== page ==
1862: Edward Nelson Steere to James B. Coman

How Ed might have looked

How Ed might have looked

These letters were written by 21 year-old Private Edward Nelson Steere (1840-1878), the son of millwright Charles Hunt Steere (1810-1896) and Mehitable Ann Tourtellot (1813-1878) of Glocester, Providence County, Rhode Island.

It is my conclusion that Edward served in Company F of the 3rd Rhode Island Infantry. This unit was organized in Providence in the fall of 1861 but was disbanded in December 1861 and its members were transferred into the 3rd Rhode Island Heavy Artillery. From his first letter written in late April after the bombardment and surrender of Fort Pulaski, we learn that Edward was with the 3rd Rhode Island Heavy Artillery prior to that engagement in early April. He may have joined at the same time as his hometown friend Amasa Hammond, who is known to have enlisted in Company K on 7 February 1862. Amasa is mentioned a couple of times in Ed’s letters suggesting they were together in the same company.

In 1860, 20 year-old Edward N. Steere is enumerated in his parents household in Glocester, Providence County, Rhode Island (Chepachet P.O.). Edward’s father, 49 year-old Charles H. Steere is shown as the head of household with an occupation of “Millwright.” His mother is identified as “Mehitable A.” and he had a sister named Mary A. Steere, born 1833 and working as a “weaver.”

Edward Steere's boyhood home on Snake Hill Road in Glocester, Rhode Island (ca 1890)

Edward Steere’s boyhood home on Snake Hill Road in Glocester, Rhode Island (ca 1890)

From Edward’s letters we know that he served with the Rhode Island Heavy Artillery until the spring of 1863. By summer 1863, he is enumerated among the residents of Glocester, Rhode Island, employed as a farmer.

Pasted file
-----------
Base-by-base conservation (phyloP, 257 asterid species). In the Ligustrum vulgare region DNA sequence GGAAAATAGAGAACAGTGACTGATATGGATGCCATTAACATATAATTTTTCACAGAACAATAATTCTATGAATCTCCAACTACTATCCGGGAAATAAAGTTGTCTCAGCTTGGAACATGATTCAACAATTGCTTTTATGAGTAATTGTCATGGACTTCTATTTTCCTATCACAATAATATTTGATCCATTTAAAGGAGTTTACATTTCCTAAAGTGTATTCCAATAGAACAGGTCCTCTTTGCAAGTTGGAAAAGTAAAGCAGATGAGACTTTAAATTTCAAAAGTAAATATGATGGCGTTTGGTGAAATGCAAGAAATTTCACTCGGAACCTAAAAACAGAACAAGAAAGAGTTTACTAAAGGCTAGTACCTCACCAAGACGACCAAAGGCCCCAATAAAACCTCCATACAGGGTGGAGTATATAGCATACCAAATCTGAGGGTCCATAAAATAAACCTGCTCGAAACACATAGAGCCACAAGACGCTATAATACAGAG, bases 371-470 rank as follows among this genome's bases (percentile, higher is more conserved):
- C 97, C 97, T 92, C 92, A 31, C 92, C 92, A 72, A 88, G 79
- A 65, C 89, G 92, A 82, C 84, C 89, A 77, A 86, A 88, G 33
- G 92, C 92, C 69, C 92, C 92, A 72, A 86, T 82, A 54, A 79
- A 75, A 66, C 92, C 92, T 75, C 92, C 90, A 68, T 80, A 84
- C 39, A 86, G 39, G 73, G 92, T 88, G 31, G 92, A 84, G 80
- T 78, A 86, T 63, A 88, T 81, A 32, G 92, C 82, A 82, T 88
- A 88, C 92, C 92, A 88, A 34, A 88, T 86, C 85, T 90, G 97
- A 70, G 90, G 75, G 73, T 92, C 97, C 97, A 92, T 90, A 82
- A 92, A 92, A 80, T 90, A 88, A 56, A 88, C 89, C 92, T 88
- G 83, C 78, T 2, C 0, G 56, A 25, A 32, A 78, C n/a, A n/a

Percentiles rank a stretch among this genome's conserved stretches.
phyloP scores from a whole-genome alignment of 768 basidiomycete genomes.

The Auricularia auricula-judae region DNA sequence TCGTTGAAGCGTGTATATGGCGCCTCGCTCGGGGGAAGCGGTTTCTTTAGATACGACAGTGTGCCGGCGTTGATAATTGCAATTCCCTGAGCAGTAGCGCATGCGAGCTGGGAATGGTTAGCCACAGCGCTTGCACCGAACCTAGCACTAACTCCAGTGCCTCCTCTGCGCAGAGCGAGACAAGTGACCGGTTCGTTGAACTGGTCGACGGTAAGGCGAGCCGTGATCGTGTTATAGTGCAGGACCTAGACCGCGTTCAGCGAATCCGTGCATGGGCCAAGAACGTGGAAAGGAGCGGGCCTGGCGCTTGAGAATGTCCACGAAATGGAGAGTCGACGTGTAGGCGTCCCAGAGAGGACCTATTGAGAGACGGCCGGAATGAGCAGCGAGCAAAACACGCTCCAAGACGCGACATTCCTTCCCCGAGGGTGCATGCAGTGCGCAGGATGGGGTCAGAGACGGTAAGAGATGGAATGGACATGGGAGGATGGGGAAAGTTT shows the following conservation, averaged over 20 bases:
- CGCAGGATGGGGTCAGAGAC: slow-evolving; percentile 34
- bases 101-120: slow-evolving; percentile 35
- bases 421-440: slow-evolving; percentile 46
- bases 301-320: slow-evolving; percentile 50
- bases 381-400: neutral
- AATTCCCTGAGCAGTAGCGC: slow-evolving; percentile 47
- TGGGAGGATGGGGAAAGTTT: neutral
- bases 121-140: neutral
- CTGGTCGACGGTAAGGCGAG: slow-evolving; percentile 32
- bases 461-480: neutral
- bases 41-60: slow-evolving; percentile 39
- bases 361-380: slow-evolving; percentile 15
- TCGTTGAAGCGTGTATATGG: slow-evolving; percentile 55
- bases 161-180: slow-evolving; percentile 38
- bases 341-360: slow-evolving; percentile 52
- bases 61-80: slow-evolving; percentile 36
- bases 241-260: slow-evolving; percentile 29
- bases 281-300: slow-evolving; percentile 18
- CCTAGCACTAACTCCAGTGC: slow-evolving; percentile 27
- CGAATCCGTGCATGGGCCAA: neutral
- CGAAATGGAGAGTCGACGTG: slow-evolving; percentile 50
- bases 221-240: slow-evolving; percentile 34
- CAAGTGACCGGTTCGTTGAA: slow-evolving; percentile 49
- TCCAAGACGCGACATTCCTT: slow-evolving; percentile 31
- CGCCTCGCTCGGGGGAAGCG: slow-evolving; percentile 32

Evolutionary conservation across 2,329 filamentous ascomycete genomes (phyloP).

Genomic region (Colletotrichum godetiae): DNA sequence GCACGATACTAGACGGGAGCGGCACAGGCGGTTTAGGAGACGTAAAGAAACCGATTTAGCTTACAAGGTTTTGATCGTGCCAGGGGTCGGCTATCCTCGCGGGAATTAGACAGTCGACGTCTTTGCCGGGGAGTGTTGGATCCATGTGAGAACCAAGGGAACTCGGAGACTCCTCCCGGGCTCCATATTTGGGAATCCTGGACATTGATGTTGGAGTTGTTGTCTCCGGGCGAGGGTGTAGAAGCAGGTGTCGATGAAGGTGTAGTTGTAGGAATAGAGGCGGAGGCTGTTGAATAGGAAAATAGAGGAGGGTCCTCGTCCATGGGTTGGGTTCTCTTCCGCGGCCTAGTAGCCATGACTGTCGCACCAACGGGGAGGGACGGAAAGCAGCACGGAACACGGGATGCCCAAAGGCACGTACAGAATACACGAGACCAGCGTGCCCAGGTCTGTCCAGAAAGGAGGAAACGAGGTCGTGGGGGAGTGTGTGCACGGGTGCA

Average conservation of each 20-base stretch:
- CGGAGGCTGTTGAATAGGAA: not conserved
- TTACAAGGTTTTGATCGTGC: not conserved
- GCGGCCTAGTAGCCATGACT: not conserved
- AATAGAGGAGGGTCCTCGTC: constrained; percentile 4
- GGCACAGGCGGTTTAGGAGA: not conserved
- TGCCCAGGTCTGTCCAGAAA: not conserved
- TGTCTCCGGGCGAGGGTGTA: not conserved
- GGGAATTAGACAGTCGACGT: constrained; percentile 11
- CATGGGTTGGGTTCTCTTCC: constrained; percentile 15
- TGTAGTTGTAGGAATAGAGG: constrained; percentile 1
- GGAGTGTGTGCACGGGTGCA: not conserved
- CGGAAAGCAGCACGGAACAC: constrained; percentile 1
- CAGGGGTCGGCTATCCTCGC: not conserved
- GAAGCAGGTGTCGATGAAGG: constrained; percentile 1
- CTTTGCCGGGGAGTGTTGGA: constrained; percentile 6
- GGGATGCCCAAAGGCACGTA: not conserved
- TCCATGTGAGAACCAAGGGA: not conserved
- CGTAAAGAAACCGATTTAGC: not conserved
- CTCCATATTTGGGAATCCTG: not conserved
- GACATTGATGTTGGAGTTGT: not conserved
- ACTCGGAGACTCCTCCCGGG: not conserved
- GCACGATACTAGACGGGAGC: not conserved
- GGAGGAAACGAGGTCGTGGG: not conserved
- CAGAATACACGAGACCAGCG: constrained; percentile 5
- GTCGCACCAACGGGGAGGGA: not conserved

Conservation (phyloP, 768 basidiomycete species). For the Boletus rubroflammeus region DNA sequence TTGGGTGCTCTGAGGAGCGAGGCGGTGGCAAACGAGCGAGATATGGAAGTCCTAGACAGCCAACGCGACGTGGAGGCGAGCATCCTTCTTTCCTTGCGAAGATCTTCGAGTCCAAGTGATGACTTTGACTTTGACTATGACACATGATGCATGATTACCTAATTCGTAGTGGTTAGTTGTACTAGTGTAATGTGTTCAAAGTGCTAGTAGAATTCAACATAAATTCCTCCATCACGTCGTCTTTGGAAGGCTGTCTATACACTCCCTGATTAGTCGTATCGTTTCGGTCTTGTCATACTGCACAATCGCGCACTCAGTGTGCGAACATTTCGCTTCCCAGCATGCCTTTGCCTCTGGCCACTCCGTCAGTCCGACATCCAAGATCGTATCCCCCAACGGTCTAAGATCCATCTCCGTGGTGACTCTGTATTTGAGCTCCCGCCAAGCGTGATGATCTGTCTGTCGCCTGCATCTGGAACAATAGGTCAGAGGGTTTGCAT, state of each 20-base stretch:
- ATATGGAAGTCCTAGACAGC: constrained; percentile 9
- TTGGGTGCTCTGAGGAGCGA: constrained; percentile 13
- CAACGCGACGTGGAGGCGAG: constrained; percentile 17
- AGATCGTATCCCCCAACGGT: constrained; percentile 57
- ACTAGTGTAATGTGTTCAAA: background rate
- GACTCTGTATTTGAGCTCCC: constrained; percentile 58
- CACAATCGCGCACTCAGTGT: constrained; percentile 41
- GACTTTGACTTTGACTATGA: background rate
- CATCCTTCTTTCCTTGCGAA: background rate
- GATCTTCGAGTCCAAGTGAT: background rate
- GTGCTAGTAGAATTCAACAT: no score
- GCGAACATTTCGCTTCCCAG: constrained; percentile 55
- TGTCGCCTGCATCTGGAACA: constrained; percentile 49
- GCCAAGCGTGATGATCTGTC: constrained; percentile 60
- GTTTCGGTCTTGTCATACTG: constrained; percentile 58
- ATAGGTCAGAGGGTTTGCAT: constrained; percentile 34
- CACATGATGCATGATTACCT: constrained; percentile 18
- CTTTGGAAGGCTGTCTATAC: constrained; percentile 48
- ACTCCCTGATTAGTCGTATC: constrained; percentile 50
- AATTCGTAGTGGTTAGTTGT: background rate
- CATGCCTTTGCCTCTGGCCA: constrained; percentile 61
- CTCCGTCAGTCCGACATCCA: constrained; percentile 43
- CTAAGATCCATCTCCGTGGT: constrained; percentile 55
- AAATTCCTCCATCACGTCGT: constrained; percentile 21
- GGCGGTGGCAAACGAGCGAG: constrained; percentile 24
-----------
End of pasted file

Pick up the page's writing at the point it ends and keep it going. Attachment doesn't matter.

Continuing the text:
Edward married on 18 February 1865 to Emily Victoria Wakefield (1844-1866), nee Cooper, widow of Francis Wakefield. He married second to Josie E. Wilcox in June 1868. In 1870, Ed and his wife were enumerated in Norwich, Connecticut, where Ed was employed as a house carpenter. He died in Poquetanuck, Connecticut in 1878. He is listed among the Civil War veterans buried at New Poquetanuck Cemetery, but unlike most of the other veterans, no regiment accompanies his name in the cemetery record and moreover, I cannot find his name in the regimental records or in the pension files.

Edward wrote the letters to his friend, James B. Coman (1840-1918), a mason who learned the trade from his father, David Coman (1812-1891). James’ mother was Moriah (Bowen) Coman (1815-1876). James married Ed’s cousin, Lucy Emma Steere (1852-1922) in 1872. Lucy was the daughter of Seth Hunt Steere (1825-1884) and Lucy L. Smith (1831-1898).

James B. Coman grew up in this farmhouse in Glocester, Rhode Island. His father, David (in vest), stands at center. (ca 1875)

James B. Coman grew up in this farmhouse in Glocester, Rhode Island. His father, David (in vest), stands at center. (ca 1875)


1862 Letter

1862 Letter

Addressed to Mr. James B. Coman, Greenville, Smithfield, Rhode Island

Fort Pulaski
April 23rd 1862

Friend James,

Your letter I received this morning and at once hasten to answer it. This morning we arrived at the fort and expect to take charge. We though we should go on a besieging train to attack Savannah but I think that is knocked in the head for which I am very sorry for we are all on the fight and anxious to bring this war to a close.

This morning we received letters stating that they had stopped enlisting men in the North. If this is so, this war will soon be at an end. You seemed to blame me for not answering your letter. It is not my fault for I have answered every one that I have received, and have written when I had not got any from home or you. I have been obliged to send one or two without any stamp for it is almost impossible to get any here. Perhaps this is the reason that you have not any more from me. But believe me, Jim, I shall always answer my letters that I get and hope you will mine.

You said that Amasa [Hammond] had written to father and told him that we had nothing to eat now. I will tell you what we had. In the morning we had white bread, warmer than any man could eat in all day, beans boiled, and potatoes and beef for dinner, coffee included, and as much hard bread as we wanted, until now. We have rather hard living at present but it is owning to our not being settled down. I think that we shall have better [living] now we are in the fort.